You have a home insurance policy not only because it’s a smart way to protect your home and your family, but likely because you also have a mortgage that requires it. Getting a cancellation or non-renewal notice in the mail can be a nightmare.
Don’t let this happen to you. Protect your home and yourself from being dropped by your insurance provider and make sure you know what to do if it happens anyway. Here’s what you need to know.
Reasons for Lost Insurance Coverage
Your home insurance policy can be cancelled or simply not renewed for multiple reasons. Some you have control over and some you don’t. If you’ve receive a notice about your coverage being dropped, it could be for a number of reasons:
- Being late paying your premiums
- Too many claims being filed
- Low credit score
- Pets that are aggressive or owning a breed thought to be aggressive
- Having a pool or trampoline
- No longer living in your home as a primary residence
- Fraud such as filing false claims or lying on an insurance application
- Having a criminal record
- Coverage no longer provided in your area
What to Do if Your Policy isn’t Renewed
If your home insurance is cancelled, you should receive 10 to 20 days notice. If you’re not being renewed, you will receive 45 days notice. For non-renewals that are outside of your control, give us a call. We can get you free estimates and help you choose a new policy immediately.
But if you receive a cancellation or non-renewal notice because of something you’ve done — or haven’t done — insurance may be more difficult or expensive to obtain. Why? Insurance providers use the Comprehensive Loss Underwriting Exchange (CLUE) to check your insurance history. This includes cancellations and non-renewals. You will likely still be able to obtain home insurance but it may not be as affordable as your old policy, and you’ll have fewer options.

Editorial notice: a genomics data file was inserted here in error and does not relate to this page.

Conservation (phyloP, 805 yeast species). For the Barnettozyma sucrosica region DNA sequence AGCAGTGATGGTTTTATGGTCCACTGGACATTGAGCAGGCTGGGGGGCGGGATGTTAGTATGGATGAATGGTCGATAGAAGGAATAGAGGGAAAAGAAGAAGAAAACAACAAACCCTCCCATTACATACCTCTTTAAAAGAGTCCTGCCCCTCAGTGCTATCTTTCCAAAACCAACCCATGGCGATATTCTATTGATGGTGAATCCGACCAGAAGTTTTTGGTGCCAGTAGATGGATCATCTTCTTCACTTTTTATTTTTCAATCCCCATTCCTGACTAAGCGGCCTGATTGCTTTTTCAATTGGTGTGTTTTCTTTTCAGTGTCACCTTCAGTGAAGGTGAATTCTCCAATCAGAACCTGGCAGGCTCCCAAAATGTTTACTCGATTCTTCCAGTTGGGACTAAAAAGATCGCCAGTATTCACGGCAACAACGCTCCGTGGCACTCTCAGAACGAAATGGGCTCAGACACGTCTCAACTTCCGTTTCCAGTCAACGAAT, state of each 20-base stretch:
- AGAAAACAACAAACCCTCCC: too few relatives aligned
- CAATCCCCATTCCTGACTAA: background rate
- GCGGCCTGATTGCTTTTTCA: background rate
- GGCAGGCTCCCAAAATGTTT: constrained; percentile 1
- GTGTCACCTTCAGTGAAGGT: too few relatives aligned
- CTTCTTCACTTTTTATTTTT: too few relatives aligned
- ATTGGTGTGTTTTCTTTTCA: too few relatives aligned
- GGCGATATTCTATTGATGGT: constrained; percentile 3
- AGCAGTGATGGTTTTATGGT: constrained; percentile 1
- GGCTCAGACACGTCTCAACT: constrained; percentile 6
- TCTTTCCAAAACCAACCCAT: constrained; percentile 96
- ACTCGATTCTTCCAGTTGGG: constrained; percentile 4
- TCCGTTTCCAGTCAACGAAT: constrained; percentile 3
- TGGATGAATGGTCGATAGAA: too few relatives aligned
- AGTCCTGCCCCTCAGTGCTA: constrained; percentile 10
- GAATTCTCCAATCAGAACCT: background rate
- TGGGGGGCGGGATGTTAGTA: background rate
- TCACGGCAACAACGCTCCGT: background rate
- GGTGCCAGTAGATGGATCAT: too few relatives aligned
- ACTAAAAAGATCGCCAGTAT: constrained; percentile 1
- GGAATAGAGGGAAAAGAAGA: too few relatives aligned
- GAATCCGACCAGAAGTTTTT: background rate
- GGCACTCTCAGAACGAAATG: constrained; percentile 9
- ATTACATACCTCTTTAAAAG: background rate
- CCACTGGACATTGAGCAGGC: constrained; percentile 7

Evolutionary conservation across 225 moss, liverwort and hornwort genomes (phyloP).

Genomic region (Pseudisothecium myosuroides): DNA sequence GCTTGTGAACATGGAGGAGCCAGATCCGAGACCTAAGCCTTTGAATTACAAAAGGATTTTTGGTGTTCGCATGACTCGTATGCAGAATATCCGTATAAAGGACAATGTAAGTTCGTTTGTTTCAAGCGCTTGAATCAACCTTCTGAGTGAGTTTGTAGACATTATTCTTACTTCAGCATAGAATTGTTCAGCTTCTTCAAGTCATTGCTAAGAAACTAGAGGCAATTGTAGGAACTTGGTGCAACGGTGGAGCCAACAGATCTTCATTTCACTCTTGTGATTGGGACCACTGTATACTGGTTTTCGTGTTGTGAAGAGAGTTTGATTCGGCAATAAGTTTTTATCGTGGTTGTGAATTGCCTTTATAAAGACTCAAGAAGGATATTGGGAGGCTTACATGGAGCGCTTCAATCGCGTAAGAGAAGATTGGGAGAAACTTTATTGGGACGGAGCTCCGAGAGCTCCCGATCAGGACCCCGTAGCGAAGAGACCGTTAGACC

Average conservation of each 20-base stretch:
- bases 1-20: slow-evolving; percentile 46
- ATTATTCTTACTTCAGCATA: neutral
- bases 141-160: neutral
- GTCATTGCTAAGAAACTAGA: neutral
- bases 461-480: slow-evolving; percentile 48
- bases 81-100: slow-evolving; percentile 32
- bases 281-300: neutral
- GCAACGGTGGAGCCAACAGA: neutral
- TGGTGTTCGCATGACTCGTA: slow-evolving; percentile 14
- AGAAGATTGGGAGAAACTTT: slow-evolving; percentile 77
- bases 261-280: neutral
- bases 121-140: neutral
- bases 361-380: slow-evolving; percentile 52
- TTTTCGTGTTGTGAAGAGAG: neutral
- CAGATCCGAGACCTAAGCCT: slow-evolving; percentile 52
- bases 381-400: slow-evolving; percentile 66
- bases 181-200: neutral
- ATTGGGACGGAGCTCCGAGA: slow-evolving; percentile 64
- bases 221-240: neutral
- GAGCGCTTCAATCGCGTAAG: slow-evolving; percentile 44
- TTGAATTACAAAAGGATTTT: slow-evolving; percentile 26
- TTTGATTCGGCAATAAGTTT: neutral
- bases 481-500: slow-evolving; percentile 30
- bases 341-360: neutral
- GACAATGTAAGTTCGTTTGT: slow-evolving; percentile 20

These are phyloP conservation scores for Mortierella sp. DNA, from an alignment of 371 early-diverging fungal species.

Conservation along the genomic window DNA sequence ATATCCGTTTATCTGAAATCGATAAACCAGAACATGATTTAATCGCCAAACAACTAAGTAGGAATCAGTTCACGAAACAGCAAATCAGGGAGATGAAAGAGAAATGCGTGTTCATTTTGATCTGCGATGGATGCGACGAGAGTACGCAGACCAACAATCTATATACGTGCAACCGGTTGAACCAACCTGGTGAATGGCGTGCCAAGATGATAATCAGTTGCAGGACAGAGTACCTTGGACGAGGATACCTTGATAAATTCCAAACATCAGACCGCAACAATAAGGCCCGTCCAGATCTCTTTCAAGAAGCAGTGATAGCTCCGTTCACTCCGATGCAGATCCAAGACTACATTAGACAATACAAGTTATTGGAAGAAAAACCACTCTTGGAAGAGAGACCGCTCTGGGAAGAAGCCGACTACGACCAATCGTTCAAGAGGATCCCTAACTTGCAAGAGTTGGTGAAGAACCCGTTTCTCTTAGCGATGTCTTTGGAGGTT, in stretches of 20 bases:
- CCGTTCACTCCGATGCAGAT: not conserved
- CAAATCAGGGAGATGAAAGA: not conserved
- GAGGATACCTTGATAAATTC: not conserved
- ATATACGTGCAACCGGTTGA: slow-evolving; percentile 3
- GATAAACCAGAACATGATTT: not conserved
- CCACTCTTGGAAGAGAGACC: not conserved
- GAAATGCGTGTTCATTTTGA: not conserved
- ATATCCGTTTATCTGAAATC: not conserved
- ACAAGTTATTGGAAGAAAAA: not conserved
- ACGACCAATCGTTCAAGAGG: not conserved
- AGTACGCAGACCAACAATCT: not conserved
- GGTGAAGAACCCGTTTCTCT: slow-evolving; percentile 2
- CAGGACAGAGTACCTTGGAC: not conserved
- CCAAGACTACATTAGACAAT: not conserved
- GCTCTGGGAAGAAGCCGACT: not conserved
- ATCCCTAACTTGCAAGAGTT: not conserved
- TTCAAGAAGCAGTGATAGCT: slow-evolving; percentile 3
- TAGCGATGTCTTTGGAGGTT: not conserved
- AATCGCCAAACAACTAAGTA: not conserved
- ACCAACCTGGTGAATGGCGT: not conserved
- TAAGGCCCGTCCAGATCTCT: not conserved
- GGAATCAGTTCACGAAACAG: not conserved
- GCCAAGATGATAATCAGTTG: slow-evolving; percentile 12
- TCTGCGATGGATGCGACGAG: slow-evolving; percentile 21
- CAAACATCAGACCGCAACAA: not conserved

Preventing Non-Renewals and Cancellations
The most common reason your home insurance policy may be cancelled or not renewed (beyond fraud or no longer servicing the area) is due to the number of claims you file. The best thing you can do to prevent a non-renewal is to file fewer claims.
Have a home maintenance plan. Taking care of your home — replacing the roof, fixing HVAC problems, protecting your pipes in winter, etc. — will drastically reduce accidents and the need to file a claim. Pay for small repairs out of pocket and fix what you can on your own. Monitoring your home and taking care of small issues before they become big issues will save you in the long run.
Make acceptable changes in and around your home. Giving up your family dog may not be an option, but there are other things you can change. Do you really need the trampoline? Can you add safety features to your pool to decrease the risk? Talk to your insurance agent about other risk factors in your home. You may be able to make a few changes and show insurance providers you take the risk seriously.
Change your deductible. Your insurance deductible should always be an amount you can afford to pay if you have to. But increasing it may lower the likelihood that you’ll file a claim you could have avoided. You may think twice if you have to pay $500 or $1000 for a claim and find it less expensive to take care of the problem yourself.
Have you received a non-renewal notice? Worried you might in the future? Talk to an agent at Charlotte Insurance. We can advise you on how to reduce your risk and help you find a home insurance policy that works for your home and your budget. Contact us today!